This week my employees took a child to the orthodontist, got an estimate for fence repair, moved an aging parent into an assisted living facility, had taxes prepared with their accountant, cheered on children at basketball games and attended a seminar on reducing high blood pressure. And they did all this without missing a deadline or letting anything drop off the to-do list.
Like many people today, my employees and I work from home at least some of the time, and it varies week to week. We use iPhones, laptops, iPad minis, Skype, and Gmail to remain just as productive as if we were all in the same location. And sometimes complex or highly strategic projects are more easily completed with fewer distractions away from our very collaborative office.
Meanwhile, Yahoo! CEO Marissa Mayer mandated that, by this summer, everyone who works at Yahoo! will be required to work on-site five days a week, erasing all the advancements in workplace flexibility over the past 20 years. It’s as if 1985 called and wants its HR policies back.
Have you heard of Instant Messaging? Email? Document sharing? Online collaboration? Ironically, Yahoo! gave birth to many of these technologies you use every day.
I trust the people I hire to do their jobs. And I give them the flexibility they need to have balance. In return, I get grateful, healthy, happy employees. Employees who take care of themselves and their families are more productive, less stressed, and more likely to stay loyal to my company -- all of which means less turnover and better business.
So why do I feel sorry for Marissa Mayer’s baby?
First, I feel sorry for all the times Marissa won’t personally be there for him, and what she doesn’t know yet. Sure, with all her resources, she can outsource anything she wants, but what is truly priceless is actually being there. “Mom, will you stay with me until I feel better?” “Mom, will you be at my 10:00 am Halloween parade because I don’t want to be the only kid without parents there?” “Mom, tonight is opening night of the school play. You’re coming, right?”
Second, the woman who gave birth to her first child and took a mere two-week maternity leave also built a nursery for the baby and his full-time nanny in her corner office. So while Marissa can be there for her son, will her employees have the same luxury of attending to their personal life in their office? It’s not about sporadic cable installation, and not just for employees with kids. Who gets to decide what reasons are acceptable for certain employees to work from home? “Hey Mom, why do my friends’ parents get to work from home but you never do?”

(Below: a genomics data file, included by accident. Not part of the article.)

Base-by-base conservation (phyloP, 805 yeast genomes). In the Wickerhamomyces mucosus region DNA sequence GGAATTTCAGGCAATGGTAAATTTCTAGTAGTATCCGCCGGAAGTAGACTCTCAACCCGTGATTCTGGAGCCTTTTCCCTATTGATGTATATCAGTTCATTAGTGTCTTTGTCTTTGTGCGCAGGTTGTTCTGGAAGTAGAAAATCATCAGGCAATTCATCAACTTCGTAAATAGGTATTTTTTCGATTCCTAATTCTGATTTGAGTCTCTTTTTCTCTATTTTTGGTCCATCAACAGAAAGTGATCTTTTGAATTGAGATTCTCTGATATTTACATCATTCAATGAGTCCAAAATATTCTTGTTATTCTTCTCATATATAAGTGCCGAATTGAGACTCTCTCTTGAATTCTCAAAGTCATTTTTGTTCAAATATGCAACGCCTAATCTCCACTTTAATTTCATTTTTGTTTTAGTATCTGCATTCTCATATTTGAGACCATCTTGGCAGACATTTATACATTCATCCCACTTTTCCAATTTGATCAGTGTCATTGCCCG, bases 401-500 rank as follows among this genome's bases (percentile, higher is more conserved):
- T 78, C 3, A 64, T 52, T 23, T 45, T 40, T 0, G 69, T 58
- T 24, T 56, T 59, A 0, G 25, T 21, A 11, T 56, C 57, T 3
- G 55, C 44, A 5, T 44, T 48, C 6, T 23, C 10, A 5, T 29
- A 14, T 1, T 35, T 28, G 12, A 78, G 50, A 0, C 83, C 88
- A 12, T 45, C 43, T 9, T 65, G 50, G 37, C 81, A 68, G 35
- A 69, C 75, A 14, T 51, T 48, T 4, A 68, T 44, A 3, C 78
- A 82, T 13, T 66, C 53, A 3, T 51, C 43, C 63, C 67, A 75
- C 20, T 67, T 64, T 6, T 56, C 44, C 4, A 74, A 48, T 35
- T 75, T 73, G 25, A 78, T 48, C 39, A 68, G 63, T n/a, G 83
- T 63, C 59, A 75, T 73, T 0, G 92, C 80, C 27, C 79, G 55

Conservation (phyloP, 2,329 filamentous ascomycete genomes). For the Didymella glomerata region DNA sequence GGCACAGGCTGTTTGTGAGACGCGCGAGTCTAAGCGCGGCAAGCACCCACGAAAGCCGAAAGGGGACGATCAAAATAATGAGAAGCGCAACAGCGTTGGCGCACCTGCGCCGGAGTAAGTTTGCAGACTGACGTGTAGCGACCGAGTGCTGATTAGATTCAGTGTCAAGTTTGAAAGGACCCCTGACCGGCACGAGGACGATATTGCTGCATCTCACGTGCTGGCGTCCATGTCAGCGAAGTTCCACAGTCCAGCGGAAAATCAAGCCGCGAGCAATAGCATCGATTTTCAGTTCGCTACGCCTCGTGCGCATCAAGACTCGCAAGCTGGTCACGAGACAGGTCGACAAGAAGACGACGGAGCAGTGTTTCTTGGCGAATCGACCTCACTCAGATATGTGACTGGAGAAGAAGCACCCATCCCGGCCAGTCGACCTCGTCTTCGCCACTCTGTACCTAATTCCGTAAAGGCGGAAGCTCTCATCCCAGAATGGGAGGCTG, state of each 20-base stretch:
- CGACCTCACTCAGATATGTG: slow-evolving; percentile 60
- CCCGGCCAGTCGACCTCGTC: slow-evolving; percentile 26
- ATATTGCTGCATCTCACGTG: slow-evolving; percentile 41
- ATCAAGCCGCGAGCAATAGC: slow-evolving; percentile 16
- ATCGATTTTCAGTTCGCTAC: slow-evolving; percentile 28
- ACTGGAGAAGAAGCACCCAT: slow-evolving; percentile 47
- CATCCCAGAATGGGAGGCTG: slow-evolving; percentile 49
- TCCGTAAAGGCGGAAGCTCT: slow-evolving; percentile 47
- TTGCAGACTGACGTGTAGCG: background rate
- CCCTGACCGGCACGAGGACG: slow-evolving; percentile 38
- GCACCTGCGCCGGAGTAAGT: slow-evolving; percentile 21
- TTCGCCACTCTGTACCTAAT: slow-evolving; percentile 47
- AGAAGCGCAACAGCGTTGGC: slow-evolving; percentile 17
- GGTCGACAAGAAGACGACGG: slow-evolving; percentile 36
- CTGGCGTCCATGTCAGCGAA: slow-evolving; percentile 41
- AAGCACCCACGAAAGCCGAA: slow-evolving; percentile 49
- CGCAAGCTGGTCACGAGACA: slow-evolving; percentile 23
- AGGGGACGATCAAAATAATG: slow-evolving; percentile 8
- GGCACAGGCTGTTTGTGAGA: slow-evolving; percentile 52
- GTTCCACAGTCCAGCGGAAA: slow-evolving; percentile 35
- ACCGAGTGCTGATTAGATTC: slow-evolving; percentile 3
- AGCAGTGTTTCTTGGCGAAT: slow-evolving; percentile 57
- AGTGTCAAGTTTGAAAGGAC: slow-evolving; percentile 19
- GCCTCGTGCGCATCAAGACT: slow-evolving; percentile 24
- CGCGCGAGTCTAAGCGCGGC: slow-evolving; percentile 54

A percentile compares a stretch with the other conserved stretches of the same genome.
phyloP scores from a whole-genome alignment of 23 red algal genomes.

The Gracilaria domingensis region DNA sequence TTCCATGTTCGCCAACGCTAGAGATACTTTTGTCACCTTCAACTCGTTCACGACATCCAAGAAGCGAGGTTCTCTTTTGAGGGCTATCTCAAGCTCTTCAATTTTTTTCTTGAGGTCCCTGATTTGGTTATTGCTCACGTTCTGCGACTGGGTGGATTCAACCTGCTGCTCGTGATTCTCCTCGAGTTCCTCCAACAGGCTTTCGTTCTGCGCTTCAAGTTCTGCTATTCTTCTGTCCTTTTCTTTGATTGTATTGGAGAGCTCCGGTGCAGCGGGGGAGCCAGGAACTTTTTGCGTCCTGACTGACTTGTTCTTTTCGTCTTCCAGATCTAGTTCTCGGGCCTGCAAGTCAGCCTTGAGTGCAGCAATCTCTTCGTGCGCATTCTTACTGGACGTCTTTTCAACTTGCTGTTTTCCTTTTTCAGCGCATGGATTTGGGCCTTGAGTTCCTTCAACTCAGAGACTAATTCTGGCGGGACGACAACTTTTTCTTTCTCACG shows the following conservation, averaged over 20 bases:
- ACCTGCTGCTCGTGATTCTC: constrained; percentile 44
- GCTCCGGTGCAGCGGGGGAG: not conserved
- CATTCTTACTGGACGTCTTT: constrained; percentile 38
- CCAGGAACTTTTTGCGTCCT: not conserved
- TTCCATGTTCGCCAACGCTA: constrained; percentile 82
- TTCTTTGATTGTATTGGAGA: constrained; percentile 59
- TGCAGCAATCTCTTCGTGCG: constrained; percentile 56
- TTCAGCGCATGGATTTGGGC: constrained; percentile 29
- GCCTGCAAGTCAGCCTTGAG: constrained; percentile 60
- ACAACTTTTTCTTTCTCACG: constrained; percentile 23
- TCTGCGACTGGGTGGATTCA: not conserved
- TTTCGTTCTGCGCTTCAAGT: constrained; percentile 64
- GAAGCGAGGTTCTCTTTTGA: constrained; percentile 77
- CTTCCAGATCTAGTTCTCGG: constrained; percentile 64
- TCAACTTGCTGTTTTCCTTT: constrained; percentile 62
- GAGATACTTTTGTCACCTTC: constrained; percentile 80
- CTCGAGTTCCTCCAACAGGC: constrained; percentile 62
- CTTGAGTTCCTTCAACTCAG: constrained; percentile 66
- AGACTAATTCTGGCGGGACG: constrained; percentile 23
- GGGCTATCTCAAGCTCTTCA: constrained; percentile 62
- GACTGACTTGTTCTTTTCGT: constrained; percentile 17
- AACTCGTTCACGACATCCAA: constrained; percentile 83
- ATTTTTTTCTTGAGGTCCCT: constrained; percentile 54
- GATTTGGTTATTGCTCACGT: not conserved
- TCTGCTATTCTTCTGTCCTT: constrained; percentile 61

Third, will Marissa make the same judgments about her son’s productivity and work habits as she does about her employees? Will she put him in the same, inflexible box? “Mom, why can’t I start my homework essay at 10 pm because that’s when I get really creative?”
I’m not näive. Maybe Mayer is trying to get rid of deadwood employees and doesn’t want to pay out hefty separation packages. And certainly I believe in the benefits of face-to-face and eye-to-eye meetings when necessary. Clearly, she thinks working together will lead to better and more creative decisions. It’s possible.
But what’s impossible to ignore is the message her technology company is sending to employees about the value of their contribution and their life--and the message she is sending to her son and the future workforce.
As a mother of three, I started a company to find the flexibility I couldn’t from my corporate employer, and now I’m empowering the fastest growing segment of the American workforce: independent, home-based workers. My employees know that I care about my business, but I care about my family and my health more. The brain-trust of America is on the move--and neither chained to a desk nor a stove.